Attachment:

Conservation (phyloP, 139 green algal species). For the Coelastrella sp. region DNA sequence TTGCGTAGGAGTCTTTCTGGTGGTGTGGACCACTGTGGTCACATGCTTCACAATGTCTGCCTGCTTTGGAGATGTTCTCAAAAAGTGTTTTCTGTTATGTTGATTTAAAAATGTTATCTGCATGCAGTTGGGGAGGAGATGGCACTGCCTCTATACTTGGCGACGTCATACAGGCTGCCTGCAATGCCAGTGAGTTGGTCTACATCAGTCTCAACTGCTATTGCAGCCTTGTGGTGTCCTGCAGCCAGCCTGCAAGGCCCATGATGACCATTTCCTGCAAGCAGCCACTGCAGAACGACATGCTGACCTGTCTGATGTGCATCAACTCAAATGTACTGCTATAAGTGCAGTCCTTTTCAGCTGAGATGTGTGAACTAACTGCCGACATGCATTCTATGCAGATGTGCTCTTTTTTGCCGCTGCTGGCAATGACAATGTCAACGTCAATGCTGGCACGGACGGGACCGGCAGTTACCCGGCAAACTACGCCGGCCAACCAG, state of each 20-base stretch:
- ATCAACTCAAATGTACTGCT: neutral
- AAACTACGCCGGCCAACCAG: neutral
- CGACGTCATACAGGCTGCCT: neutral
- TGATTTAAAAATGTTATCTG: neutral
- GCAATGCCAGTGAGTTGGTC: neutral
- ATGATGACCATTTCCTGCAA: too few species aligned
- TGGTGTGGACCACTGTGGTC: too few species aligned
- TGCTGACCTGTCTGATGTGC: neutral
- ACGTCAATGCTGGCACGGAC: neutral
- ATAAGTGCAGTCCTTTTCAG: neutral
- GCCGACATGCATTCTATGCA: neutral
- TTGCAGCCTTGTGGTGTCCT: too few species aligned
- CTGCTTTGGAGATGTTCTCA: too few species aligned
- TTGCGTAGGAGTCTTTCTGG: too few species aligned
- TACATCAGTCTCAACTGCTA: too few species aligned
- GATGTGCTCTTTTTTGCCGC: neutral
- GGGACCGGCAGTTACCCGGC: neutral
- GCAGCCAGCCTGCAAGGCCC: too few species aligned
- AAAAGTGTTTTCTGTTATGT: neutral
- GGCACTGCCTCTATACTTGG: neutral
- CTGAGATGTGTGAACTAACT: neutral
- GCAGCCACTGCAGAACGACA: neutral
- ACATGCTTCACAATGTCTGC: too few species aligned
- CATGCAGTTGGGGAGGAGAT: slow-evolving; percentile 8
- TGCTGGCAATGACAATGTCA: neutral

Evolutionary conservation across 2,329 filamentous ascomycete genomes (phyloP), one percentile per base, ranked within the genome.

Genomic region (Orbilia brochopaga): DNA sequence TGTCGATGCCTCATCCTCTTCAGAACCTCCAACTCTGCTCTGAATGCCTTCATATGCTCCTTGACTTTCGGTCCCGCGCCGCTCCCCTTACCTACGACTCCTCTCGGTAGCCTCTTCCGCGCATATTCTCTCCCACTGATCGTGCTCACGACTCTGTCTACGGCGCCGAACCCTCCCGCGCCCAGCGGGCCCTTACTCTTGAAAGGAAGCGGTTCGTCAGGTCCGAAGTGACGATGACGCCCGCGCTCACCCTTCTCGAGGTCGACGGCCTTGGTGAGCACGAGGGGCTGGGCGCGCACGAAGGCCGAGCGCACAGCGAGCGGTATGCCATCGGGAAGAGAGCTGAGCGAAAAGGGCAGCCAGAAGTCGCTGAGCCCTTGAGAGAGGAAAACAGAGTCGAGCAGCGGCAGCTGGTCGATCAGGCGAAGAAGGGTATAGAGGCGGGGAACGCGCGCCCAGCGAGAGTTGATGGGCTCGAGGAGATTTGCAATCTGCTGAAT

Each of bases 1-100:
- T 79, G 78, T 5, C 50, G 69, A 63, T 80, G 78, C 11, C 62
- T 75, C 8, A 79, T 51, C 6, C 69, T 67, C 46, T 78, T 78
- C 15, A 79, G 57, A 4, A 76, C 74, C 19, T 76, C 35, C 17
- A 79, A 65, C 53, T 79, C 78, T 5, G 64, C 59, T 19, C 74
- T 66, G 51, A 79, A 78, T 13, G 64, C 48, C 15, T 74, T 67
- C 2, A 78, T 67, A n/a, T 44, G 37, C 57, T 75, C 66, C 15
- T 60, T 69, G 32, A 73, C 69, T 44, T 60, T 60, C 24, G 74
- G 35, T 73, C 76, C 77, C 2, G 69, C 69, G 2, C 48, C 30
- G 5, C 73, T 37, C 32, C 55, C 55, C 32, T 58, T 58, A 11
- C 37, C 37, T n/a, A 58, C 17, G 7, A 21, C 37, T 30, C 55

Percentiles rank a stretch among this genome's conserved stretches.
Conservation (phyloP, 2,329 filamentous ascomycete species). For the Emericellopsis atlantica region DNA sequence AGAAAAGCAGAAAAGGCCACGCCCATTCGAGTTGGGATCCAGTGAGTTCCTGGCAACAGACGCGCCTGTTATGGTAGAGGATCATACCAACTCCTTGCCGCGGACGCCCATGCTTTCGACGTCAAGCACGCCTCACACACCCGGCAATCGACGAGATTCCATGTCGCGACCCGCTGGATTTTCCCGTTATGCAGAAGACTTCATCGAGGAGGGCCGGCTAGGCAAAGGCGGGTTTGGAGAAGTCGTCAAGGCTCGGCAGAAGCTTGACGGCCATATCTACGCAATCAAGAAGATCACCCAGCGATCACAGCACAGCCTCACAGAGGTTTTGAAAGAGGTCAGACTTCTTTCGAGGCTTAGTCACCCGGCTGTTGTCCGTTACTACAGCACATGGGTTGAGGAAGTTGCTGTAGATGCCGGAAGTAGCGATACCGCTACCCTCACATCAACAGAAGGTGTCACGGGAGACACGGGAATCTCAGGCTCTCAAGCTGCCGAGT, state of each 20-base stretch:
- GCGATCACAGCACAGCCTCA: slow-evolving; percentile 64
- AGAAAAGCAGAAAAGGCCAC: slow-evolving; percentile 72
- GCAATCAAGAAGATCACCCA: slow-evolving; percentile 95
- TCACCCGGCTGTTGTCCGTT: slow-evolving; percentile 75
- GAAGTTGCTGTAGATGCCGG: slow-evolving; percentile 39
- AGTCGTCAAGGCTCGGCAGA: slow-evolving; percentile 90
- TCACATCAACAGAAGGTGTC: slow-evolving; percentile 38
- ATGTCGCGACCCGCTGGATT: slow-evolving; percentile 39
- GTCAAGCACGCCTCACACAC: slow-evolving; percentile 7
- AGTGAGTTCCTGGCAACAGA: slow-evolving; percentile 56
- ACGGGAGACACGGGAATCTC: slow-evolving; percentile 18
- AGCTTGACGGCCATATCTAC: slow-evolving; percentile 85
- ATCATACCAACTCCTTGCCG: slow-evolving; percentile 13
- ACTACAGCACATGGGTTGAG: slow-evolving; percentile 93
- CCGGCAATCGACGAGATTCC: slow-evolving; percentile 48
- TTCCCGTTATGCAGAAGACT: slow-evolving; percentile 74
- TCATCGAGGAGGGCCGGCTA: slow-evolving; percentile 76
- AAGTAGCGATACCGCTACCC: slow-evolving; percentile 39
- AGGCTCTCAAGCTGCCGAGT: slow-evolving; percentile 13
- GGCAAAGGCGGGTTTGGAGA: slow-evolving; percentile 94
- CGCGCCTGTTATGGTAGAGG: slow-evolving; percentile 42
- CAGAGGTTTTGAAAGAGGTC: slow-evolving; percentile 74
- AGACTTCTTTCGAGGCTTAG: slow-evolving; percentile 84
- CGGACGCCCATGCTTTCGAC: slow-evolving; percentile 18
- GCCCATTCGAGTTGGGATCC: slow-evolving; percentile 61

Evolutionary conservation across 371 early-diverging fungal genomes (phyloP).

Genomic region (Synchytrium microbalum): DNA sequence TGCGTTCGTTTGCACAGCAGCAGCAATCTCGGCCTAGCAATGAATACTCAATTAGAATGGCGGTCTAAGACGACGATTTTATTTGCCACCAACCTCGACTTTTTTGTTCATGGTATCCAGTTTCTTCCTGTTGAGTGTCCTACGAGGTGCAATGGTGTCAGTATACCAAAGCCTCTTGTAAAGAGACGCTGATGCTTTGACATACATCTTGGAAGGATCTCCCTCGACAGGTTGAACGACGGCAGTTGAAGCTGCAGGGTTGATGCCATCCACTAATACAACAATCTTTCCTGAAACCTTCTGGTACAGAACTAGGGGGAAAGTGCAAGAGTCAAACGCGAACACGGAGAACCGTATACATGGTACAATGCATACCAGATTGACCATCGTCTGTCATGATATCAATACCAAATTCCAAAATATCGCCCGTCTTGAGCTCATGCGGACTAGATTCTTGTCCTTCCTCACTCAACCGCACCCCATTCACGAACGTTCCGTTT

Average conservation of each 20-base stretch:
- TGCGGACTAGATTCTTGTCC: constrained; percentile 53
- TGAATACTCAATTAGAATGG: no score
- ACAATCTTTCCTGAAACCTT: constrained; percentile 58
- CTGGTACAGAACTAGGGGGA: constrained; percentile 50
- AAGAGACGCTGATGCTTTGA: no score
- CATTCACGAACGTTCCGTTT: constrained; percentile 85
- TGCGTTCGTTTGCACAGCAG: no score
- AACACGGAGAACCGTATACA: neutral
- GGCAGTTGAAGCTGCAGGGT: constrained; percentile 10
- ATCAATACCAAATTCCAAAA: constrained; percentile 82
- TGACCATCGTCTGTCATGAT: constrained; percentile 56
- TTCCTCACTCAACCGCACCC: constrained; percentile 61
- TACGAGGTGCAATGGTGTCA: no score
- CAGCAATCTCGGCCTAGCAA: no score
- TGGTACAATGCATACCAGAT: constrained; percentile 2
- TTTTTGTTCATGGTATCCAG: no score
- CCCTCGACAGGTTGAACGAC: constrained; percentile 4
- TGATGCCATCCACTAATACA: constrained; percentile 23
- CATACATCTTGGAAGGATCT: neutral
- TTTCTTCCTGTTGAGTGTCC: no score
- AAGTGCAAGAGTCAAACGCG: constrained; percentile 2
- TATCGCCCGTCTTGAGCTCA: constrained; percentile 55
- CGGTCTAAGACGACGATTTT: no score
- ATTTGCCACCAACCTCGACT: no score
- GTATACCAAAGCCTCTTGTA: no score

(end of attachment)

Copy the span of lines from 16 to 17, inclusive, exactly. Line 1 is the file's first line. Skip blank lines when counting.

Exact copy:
- TACATCAGTCTCAACTGCTA: too few species aligned
- GATGTGCTCTTTTTTGCCGC: neutral